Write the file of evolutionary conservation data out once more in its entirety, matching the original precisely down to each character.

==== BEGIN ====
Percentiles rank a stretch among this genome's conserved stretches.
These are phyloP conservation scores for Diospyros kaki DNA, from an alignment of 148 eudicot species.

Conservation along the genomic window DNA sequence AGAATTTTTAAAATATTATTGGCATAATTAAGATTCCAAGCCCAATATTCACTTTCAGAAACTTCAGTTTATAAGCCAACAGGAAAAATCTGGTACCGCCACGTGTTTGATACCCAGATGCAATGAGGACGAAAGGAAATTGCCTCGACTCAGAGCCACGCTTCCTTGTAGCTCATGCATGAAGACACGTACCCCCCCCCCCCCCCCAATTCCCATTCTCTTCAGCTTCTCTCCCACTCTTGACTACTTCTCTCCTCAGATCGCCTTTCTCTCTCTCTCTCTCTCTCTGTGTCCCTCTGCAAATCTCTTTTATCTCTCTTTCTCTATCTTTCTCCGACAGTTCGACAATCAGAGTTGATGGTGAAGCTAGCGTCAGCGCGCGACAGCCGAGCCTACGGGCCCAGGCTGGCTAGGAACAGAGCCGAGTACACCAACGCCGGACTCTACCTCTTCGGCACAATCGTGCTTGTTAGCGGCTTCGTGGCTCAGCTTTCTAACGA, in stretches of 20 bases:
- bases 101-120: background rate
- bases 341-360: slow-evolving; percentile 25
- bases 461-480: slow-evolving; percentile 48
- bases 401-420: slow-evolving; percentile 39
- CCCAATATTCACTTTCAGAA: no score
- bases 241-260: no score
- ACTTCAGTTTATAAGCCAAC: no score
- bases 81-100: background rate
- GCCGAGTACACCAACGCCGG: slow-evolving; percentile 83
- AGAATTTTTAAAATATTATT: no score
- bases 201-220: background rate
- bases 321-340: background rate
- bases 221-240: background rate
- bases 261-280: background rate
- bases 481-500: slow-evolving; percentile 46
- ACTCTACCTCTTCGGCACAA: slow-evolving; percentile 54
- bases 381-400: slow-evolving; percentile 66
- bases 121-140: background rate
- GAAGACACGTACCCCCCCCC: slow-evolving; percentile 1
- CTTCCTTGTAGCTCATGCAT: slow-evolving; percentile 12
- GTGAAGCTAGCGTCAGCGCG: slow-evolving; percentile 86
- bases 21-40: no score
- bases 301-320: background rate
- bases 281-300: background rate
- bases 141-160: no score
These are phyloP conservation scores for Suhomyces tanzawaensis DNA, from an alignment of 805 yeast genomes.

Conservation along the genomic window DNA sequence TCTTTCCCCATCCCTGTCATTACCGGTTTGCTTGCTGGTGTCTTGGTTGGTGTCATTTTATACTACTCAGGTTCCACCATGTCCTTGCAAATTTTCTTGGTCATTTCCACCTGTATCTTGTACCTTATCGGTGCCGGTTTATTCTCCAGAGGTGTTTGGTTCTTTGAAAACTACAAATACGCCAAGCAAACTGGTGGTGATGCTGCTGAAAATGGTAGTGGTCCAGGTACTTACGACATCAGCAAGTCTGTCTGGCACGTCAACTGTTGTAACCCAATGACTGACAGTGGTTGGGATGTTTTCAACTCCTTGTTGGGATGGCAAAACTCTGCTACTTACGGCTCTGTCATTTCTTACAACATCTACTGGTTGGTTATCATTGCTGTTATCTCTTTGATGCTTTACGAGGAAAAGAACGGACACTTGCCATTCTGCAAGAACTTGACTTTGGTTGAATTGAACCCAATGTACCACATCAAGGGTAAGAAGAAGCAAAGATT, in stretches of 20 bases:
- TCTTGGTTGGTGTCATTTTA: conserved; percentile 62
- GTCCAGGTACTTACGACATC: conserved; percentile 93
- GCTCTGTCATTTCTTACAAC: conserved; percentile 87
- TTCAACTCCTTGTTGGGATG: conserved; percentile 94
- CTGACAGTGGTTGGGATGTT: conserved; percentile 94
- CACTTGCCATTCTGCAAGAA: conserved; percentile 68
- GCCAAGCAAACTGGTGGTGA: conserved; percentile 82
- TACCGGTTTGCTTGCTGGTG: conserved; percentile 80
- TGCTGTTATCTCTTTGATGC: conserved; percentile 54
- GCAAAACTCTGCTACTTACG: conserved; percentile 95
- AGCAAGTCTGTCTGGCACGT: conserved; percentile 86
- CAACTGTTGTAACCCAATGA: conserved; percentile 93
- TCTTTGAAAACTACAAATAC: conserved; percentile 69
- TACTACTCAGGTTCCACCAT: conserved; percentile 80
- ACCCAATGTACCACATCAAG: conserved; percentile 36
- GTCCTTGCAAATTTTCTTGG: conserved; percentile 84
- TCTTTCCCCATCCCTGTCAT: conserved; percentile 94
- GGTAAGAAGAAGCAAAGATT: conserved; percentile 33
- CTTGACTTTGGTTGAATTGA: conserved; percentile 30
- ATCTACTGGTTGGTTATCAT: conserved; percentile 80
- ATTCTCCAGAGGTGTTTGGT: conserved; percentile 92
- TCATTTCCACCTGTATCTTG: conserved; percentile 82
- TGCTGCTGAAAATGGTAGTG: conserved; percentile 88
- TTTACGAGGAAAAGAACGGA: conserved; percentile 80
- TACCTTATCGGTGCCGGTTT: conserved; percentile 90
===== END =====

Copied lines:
Percentiles rank a stretch among this genome's conserved stretches.
These are phyloP conservation scores for Diospyros kaki DNA, from an alignment of 148 eudicot species.

Conservation along the genomic window DNA sequence AGAATTTTTAAAATATTATTGGCATAATTAAGATTCCAAGCCCAATATTCACTTTCAGAAACTTCAGTTTATAAGCCAACAGGAAAAATCTGGTACCGCCACGTGTTTGATACCCAGATGCAATGAGGACGAAAGGAAATTGCCTCGACTCAGAGCCACGCTTCCTTGTAGCTCATGCATGAAGACACGTACCCCCCCCCCCCCCCCAATTCCCATTCTCTTCAGCTTCTCTCCCACTCTTGACTACTTCTCTCCTCAGATCGCCTTTCTCTCTCTCTCTCTCTCTCTGTGTCCCTCTGCAAATCTCTTTTATCTCTCTTTCTCTATCTTTCTCCGACAGTTCGACAATCAGAGTTGATGGTGAAGCTAGCGTCAGCGCGCGACAGCCGAGCCTACGGGCCCAGGCTGGCTAGGAACAGAGCCGAGTACACCAACGCCGGACTCTACCTCTTCGGCACAATCGTGCTTGTTAGCGGCTTCGTGGCTCAGCTTTCTAACGA, in stretches of 20 bases:
- bases 101-120: background rate
- bases 341-360: slow-evolving; percentile 25
- bases 461-480: slow-evolving; percentile 48
- bases 401-420: slow-evolving; percentile 39
- CCCAATATTCACTTTCAGAA: no score
- bases 241-260: no score
- ACTTCAGTTTATAAGCCAAC: no score
- bases 81-100: background rate
- GCCGAGTACACCAACGCCGG: slow-evolving; percentile 83
- AGAATTTTTAAAATATTATT: no score
- bases 201-220: background rate
- bases 321-340: background rate
- bases 221-240: background rate
- bases 261-280: background rate
- bases 481-500: slow-evolving; percentile 46
- ACTCTACCTCTTCGGCACAA: slow-evolving; percentile 54
- bases 381-400: slow-evolving; percentile 66
- bases 121-140: background rate
- GAAGACACGTACCCCCCCCC: slow-evolving; percentile 1
- CTTCCTTGTAGCTCATGCAT: slow-evolving; percentile 12
- GTGAAGCTAGCGTCAGCGCG: slow-evolving; percentile 86
- bases 21-40: no score
- bases 301-320: background rate
- bases 281-300: background rate
- bases 141-160: no score
These are phyloP conservation scores for Suhomyces tanzawaensis DNA, from an alignment of 805 yeast genomes.

Conservation along the genomic window DNA sequence TCTTTCCCCATCCCTGTCATTACCGGTTTGCTTGCTGGTGTCTTGGTTGGTGTCATTTTATACTACTCAGGTTCCACCATGTCCTTGCAAATTTTCTTGGTCATTTCCACCTGTATCTTGTACCTTATCGGTGCCGGTTTATTCTCCAGAGGTGTTTGGTTCTTTGAAAACTACAAATACGCCAAGCAAACTGGTGGTGATGCTGCTGAAAATGGTAGTGGTCCAGGTACTTACGACATCAGCAAGTCTGTCTGGCACGTCAACTGTTGTAACCCAATGACTGACAGTGGTTGGGATGTTTTCAACTCCTTGTTGGGATGGCAAAACTCTGCTACTTACGGCTCTGTCATTTCTTACAACATCTACTGGTTGGTTATCATTGCTGTTATCTCTTTGATGCTTTACGAGGAAAAGAACGGACACTTGCCATTCTGCAAGAACTTGACTTTGGTTGAATTGAACCCAATGTACCACATCAAGGGTAAGAAGAAGCAAAGATT, in stretches of 20 bases:
- TCTTGGTTGGTGTCATTTTA: conserved; percentile 62
- GTCCAGGTACTTACGACATC: conserved; percentile 93
- GCTCTGTCATTTCTTACAAC: conserved; percentile 87
- TTCAACTCCTTGTTGGGATG: conserved; percentile 94
- CTGACAGTGGTTGGGATGTT: conserved; percentile 94
- CACTTGCCATTCTGCAAGAA: conserved; percentile 68
- GCCAAGCAAACTGGTGGTGA: conserved; percentile 82
- TACCGGTTTGCTTGCTGGTG: conserved; percentile 80
- TGCTGTTATCTCTTTGATGC: conserved; percentile 54
- GCAAAACTCTGCTACTTACG: conserved; percentile 95
- AGCAAGTCTGTCTGGCACGT: conserved; percentile 86
- CAACTGTTGTAACCCAATGA: conserved; percentile 93
- TCTTTGAAAACTACAAATAC: conserved; percentile 69
- TACTACTCAGGTTCCACCAT: conserved; percentile 80
- ACCCAATGTACCACATCAAG: conserved; percentile 36
- GTCCTTGCAAATTTTCTTGG: conserved; percentile 84
- TCTTTCCCCATCCCTGTCAT: conserved; percentile 94
- GGTAAGAAGAAGCAAAGATT: conserved; percentile 33
- CTTGACTTTGGTTGAATTGA: conserved; percentile 30
- ATCTACTGGTTGGTTATCAT: conserved; percentile 80
- ATTCTCCAGAGGTGTTTGGT: conserved; percentile 92
- TCATTTCCACCTGTATCTTG: conserved; percentile 82
- TGCTGCTGAAAATGGTAGTG: conserved; percentile 88
- TTTACGAGGAAAAGAACGGA: conserved; percentile 80
- TACCTTATCGGTGCCGGTTT: conserved; percentile 90